For as long as California has been a state, groundwater has remained its most exclusively private natural resource. Property owners, in many cases, can drill a well and extract all the water they want, without so much as a friendly wave to neighbors or any government agency.
California is the only state in America so completely lacking in groundwater regulation. The effects have been contentious in this drought year: Aquifers statewide are being rapidly depleted, according to available data, in some cases causing vast swaths of the overlying land to collapse and causing millions of dollars in damage to surface infrastructure, such as roads and canals.
All this may swiftly change, pending the governor’s signature.
On Aug. 29, the Legislature passed a package of bills that impose sweeping new regulations on groundwater extraction. If signed by Gov. Jerry Brown, the laws would create new local agencies with broad powers to restrict groundwater pumping, shut down harmful wells and impose fines and criminal penalties for failing to allow inspections.
Existing state agencies, including the Department of Water Resources and State Water Resources Control Board, would be granted new powers to oversee these local agencies and take over their programs, if deemed inadequate.
The overarching goal, according to the legislation, is to ensure California’s groundwater is managed sustainably, generally defined as avoiding “chronic lowering” of aquifer levels.
It is not a small issue: Groundwater makes up about 60 percent of all fresh water consumed in California during drought years, and about 40 percent in average years.
“In terms of the culture of water management in California, it’s a major cultural shift,” said Graham Fogg, a UC Davis professor of hydrogeology and groundwater expert. “I’ve worked at UC Davis for almost 26 years, and I never thought in my lifetime I would see this in California, frankly. But it has been sorely needed.”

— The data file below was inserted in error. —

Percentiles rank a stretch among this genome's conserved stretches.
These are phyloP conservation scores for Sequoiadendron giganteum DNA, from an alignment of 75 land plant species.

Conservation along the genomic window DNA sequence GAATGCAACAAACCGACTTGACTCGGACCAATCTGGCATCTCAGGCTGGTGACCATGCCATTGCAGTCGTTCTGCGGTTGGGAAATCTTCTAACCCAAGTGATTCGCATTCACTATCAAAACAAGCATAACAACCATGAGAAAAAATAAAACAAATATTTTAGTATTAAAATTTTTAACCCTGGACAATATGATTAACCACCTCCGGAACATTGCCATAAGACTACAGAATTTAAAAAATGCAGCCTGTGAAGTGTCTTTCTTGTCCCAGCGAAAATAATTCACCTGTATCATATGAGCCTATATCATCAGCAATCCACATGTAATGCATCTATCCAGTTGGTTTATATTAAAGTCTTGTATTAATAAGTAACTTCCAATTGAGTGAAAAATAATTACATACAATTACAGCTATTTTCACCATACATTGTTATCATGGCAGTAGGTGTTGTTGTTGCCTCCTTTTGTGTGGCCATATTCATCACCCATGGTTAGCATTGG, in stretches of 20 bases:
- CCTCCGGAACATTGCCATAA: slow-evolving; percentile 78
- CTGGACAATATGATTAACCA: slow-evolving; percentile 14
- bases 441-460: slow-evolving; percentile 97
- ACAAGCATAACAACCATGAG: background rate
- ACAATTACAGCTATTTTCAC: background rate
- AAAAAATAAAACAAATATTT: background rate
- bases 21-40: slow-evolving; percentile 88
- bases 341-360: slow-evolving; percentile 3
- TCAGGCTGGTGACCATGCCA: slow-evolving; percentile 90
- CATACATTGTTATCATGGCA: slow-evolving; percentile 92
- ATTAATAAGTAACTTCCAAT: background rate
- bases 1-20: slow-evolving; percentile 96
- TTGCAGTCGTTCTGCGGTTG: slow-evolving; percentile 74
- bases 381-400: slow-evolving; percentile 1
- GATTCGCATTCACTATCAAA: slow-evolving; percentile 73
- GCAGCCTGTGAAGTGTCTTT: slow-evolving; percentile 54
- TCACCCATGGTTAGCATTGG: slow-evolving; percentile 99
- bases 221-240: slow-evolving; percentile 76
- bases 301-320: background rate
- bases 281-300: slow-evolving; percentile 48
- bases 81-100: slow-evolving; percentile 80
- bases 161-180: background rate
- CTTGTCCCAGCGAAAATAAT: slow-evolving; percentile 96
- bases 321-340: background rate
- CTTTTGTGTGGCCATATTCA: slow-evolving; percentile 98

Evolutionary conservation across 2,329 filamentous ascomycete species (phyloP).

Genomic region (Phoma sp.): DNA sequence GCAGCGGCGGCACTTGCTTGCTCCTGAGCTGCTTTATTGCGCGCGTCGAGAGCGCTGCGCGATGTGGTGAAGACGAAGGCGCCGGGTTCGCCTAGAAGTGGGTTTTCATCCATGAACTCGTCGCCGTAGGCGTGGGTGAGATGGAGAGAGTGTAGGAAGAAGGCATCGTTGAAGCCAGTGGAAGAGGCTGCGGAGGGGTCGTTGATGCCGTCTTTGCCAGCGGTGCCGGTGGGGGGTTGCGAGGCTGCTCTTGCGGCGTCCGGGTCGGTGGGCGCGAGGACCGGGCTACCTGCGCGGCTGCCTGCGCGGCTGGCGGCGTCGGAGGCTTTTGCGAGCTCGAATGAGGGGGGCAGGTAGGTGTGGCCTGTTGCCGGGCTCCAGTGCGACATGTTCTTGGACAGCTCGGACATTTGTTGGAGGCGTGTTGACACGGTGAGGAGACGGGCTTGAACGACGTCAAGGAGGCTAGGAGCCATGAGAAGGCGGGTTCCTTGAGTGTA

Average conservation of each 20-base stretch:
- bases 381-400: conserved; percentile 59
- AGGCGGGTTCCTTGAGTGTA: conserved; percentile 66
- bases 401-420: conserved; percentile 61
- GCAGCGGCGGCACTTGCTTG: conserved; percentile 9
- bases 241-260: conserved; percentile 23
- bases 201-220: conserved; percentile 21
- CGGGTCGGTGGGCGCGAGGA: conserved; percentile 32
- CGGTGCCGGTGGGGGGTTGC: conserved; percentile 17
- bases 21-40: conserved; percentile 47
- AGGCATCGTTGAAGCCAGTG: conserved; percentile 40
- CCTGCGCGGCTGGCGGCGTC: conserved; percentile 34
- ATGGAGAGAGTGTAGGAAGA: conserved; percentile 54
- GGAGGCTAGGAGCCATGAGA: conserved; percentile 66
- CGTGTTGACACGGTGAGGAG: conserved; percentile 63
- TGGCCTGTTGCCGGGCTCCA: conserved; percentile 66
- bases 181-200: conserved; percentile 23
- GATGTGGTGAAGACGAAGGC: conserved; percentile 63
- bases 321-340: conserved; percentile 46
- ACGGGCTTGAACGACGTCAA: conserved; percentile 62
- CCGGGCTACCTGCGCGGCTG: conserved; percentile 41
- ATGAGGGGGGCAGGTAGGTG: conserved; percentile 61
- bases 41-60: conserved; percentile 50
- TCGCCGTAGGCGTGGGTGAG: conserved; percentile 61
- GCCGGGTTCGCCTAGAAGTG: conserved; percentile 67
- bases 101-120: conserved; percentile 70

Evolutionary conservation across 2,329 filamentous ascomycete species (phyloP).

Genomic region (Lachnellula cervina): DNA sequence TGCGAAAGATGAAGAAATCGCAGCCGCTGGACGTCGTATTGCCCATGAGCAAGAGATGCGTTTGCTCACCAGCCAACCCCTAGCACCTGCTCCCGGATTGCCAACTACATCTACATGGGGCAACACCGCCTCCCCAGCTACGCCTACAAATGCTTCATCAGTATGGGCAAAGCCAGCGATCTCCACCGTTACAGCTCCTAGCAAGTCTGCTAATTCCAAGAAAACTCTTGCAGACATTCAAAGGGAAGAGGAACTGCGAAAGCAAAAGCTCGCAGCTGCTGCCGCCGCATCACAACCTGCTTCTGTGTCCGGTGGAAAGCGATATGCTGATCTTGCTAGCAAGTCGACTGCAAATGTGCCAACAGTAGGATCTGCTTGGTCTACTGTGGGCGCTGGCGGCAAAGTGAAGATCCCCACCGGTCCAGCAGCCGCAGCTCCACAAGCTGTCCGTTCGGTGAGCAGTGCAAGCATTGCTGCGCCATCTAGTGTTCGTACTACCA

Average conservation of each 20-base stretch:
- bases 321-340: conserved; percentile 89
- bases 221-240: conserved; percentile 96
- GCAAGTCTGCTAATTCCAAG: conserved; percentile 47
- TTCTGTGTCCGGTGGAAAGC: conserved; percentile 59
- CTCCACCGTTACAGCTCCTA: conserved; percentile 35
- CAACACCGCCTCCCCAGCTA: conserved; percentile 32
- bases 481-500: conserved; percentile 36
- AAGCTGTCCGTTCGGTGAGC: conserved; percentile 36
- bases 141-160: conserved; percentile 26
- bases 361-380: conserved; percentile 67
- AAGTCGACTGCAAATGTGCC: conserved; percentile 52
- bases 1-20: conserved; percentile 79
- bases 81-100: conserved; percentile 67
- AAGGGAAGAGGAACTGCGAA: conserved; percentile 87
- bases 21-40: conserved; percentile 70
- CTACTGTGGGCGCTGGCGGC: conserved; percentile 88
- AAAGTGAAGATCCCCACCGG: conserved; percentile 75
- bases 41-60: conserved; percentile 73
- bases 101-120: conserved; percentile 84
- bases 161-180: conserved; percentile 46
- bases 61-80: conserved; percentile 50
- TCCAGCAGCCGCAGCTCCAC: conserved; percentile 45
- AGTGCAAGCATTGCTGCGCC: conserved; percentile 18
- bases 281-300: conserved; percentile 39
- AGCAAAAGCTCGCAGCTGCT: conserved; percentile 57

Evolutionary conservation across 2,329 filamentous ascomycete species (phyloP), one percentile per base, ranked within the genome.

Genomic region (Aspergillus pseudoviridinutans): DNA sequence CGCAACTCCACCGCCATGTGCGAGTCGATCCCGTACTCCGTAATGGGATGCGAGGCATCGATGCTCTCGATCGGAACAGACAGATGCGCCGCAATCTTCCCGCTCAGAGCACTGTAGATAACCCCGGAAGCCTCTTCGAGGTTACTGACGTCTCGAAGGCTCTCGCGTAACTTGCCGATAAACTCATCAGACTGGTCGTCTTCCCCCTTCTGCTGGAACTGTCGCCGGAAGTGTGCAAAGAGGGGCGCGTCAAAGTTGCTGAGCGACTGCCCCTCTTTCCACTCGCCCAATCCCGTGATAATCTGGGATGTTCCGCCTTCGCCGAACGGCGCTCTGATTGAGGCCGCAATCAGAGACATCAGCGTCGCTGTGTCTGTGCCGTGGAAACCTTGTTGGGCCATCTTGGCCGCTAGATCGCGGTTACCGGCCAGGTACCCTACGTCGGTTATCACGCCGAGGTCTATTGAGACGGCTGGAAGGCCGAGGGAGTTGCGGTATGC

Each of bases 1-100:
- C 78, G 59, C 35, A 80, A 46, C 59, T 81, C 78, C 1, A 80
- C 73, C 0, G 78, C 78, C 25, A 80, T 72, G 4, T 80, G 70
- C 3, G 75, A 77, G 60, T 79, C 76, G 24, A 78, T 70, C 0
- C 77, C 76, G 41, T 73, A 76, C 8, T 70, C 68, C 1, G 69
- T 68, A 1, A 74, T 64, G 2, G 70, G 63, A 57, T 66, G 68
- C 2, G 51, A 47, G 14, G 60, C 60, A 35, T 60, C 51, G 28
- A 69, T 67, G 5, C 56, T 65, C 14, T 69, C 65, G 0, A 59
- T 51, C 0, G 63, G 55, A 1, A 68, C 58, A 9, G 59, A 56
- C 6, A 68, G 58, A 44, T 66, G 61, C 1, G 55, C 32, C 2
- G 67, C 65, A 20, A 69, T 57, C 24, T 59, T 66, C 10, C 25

Dozens of agricultural groups opposed the legislation, saying it would add burdensome regulation and cost, and potentially undermine the economic health of farms. The laws are written to exempt small domestic well owners who pump less than 2 acre-feet of water per year. But thousands of larger extractors will fall under the new regulations.
Among the opponents is the Northern California Water Association, a group that represents property owners, water agencies and farmers in the Sacramento Valley. The group’s president and CEO, David Guy, said there are probably 50,000 landowners in the Central Valley alone who would be affected by the new laws.
Under the legislation, each of these landowners eventually would come under the jurisdiction of a new local “groundwater sustainability agency.” These agencies would prepare a groundwater plan, which, for the first time, will set rules on when and how much water each well owner can pump. The local agency could be a county government or a new entity formed by residents specifically to comply with the law.
If no local agency emerges, the state would prepare a groundwater plan for the area.
Either way, in basic terms, the government would be telling farmers how to operate their wells.
“You just start thinking about it, and the magnitude of this is pretty large,” said Guy. “In certain parts of the state, there’s probably going to be some major sea changes as part of this.”
For example, many wells, because they have never been regulated, lack flow meters to measure how much water is extracted. Local groundwater agencies are likely to require well owners to install flow meters as a first step to understand the demand on aquifers. An agricultural flow meter can cost several thousand dollars to buy and install, and many farms have several wells. There are ongoing costs involved in collecting data from these meters.